After being offline for about two months, several of the dark-web servers belonging to notorious ransomware operator REvil have come back online.
The usually vocal group became uncharacteristically silent after orchestrating the Kaseya attacks back in July, following which its properties on both the dark-web and normal web, including its ransom negotiating portal, the website where it shares exfiltrated data, and a blog it used to boast about its latest exploits, went offline.
The disappearance led to speculation that the group could have been hit by law enforcement agencies, following its extravagant, but bungled Kaseya campaign.
We’re looking at how our readers use VPNs with streaming sites like Netflix so we can improve our content and offer better advice. This survey won’t take more than 60 seconds of your time, and we’d hugely appreciate if you’d share your experiences with us.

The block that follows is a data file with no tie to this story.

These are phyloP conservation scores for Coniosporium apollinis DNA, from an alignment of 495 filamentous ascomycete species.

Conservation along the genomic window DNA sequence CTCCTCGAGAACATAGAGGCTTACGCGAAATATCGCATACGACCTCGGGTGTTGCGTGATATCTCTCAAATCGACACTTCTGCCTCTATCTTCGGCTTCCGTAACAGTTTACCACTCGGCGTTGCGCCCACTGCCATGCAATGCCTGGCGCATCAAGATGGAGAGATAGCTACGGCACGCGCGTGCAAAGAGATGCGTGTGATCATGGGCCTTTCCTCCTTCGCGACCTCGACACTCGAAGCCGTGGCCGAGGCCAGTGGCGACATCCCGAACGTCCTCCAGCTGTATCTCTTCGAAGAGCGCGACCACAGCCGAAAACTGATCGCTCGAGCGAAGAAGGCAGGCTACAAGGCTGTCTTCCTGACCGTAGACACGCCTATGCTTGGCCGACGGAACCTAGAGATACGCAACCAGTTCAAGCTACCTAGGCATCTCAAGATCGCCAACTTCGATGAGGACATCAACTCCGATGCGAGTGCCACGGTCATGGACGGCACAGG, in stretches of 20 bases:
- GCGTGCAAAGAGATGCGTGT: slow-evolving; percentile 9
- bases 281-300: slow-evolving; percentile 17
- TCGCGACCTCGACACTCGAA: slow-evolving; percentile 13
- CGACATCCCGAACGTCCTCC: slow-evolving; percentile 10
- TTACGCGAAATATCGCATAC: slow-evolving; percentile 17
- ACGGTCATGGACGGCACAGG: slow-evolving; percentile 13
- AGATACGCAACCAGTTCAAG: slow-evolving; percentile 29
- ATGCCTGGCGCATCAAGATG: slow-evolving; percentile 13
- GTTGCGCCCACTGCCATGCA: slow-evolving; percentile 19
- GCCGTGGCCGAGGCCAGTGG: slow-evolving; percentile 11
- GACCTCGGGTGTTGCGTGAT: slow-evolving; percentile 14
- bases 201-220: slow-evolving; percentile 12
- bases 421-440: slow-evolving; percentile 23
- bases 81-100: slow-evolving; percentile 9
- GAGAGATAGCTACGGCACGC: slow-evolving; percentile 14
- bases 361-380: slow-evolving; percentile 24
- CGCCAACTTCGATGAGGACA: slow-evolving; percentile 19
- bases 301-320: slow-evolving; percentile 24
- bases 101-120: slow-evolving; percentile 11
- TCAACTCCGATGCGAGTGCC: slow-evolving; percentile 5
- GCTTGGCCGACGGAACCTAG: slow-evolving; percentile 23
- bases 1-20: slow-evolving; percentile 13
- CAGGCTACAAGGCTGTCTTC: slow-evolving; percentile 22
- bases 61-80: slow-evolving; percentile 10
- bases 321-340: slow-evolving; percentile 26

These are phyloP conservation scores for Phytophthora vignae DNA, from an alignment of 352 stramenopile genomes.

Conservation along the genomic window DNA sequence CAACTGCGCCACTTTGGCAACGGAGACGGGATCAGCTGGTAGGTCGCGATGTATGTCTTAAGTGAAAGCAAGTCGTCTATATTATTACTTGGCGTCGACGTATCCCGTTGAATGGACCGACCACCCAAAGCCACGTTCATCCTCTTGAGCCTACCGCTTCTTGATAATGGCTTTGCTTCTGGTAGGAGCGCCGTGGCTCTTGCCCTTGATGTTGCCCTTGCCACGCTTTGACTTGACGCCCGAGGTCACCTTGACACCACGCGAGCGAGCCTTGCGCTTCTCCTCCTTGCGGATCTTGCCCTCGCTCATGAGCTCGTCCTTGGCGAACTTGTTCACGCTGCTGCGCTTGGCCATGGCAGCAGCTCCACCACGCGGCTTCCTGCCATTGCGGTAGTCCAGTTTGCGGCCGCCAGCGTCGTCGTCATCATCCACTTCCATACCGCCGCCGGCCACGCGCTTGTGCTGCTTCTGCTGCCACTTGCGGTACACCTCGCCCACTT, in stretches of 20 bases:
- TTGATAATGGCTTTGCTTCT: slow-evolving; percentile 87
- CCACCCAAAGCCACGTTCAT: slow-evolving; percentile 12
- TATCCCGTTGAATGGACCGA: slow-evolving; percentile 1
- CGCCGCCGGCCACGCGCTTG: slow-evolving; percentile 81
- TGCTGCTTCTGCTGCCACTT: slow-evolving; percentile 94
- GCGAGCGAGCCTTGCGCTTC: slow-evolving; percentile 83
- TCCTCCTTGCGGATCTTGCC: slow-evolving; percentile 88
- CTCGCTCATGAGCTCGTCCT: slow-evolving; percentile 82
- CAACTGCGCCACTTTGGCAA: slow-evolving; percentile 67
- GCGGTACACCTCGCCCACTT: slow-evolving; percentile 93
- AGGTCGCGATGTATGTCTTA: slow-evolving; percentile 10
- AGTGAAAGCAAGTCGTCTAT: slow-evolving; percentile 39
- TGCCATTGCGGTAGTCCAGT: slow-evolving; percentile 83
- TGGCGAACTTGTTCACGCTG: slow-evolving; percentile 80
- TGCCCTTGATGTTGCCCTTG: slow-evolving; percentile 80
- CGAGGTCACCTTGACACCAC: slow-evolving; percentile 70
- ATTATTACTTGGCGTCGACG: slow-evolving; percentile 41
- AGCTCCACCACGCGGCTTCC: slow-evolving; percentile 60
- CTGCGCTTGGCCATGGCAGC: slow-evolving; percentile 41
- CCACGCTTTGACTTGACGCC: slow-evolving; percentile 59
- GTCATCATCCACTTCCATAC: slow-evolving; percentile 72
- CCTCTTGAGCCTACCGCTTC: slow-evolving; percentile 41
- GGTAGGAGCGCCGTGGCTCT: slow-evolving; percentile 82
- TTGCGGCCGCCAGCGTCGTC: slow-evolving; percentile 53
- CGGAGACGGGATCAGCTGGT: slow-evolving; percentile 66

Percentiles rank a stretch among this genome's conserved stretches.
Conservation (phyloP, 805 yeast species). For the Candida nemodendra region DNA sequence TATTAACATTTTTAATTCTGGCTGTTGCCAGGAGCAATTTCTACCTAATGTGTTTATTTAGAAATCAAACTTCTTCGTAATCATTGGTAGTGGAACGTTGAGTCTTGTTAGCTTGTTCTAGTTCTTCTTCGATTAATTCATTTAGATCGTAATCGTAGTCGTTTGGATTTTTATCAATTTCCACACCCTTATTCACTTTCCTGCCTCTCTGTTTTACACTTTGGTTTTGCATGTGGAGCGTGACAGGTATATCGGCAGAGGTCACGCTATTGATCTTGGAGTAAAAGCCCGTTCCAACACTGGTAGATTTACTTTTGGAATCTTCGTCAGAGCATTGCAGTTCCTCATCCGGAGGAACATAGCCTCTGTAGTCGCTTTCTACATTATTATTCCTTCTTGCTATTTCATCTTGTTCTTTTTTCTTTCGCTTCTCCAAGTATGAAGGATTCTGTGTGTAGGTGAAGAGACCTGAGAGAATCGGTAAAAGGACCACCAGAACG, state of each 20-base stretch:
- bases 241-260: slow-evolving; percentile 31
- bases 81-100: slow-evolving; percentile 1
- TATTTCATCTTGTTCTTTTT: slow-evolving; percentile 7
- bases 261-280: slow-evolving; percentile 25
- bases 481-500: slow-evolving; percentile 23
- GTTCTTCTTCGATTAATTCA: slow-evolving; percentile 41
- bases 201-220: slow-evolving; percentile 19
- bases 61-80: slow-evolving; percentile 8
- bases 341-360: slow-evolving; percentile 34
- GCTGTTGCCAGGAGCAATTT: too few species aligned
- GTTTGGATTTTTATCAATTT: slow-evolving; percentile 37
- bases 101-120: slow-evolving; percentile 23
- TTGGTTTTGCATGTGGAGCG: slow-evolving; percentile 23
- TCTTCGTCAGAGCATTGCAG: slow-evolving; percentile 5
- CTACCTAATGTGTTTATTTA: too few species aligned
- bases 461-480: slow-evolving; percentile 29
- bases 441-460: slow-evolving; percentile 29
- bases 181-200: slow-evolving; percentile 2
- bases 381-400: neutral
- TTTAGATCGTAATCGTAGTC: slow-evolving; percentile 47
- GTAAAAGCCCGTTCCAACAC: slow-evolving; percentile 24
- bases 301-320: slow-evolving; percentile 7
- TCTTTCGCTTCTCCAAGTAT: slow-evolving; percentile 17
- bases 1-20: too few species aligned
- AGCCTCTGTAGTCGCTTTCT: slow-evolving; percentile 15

However, BleepingComputer now reports that a couple of REvil’s properties have come back online again.
Back for real?
Reportedly, REvil’s payment/negotiation site and its data leak site on the dark web are both online.
The security community however is divided in its interpretation of the move.
While BleepingComputer thinks it could just be the law enforcement agents tinkering with the supposedly seized servers, others believe that REvil’s about to get back to business.
“Revil took time to refit, retool, and take a bit of a holiday over the summer. The fact their sites are back online means they are, again, ready for business and have targets in mind,” security vendor Exabeam’s chief security strategist, Steve Moore tells TechRadar Pro.
In fact, Moore goes as far as to suggest that the ransomware operator has “undoubtedly” already laid their hands on a compromised software supply chain.
“The technique began in espionage and has now been borrowed for criminal activity; this campaign hasn’t started yet – but will very soon,” warns Moore.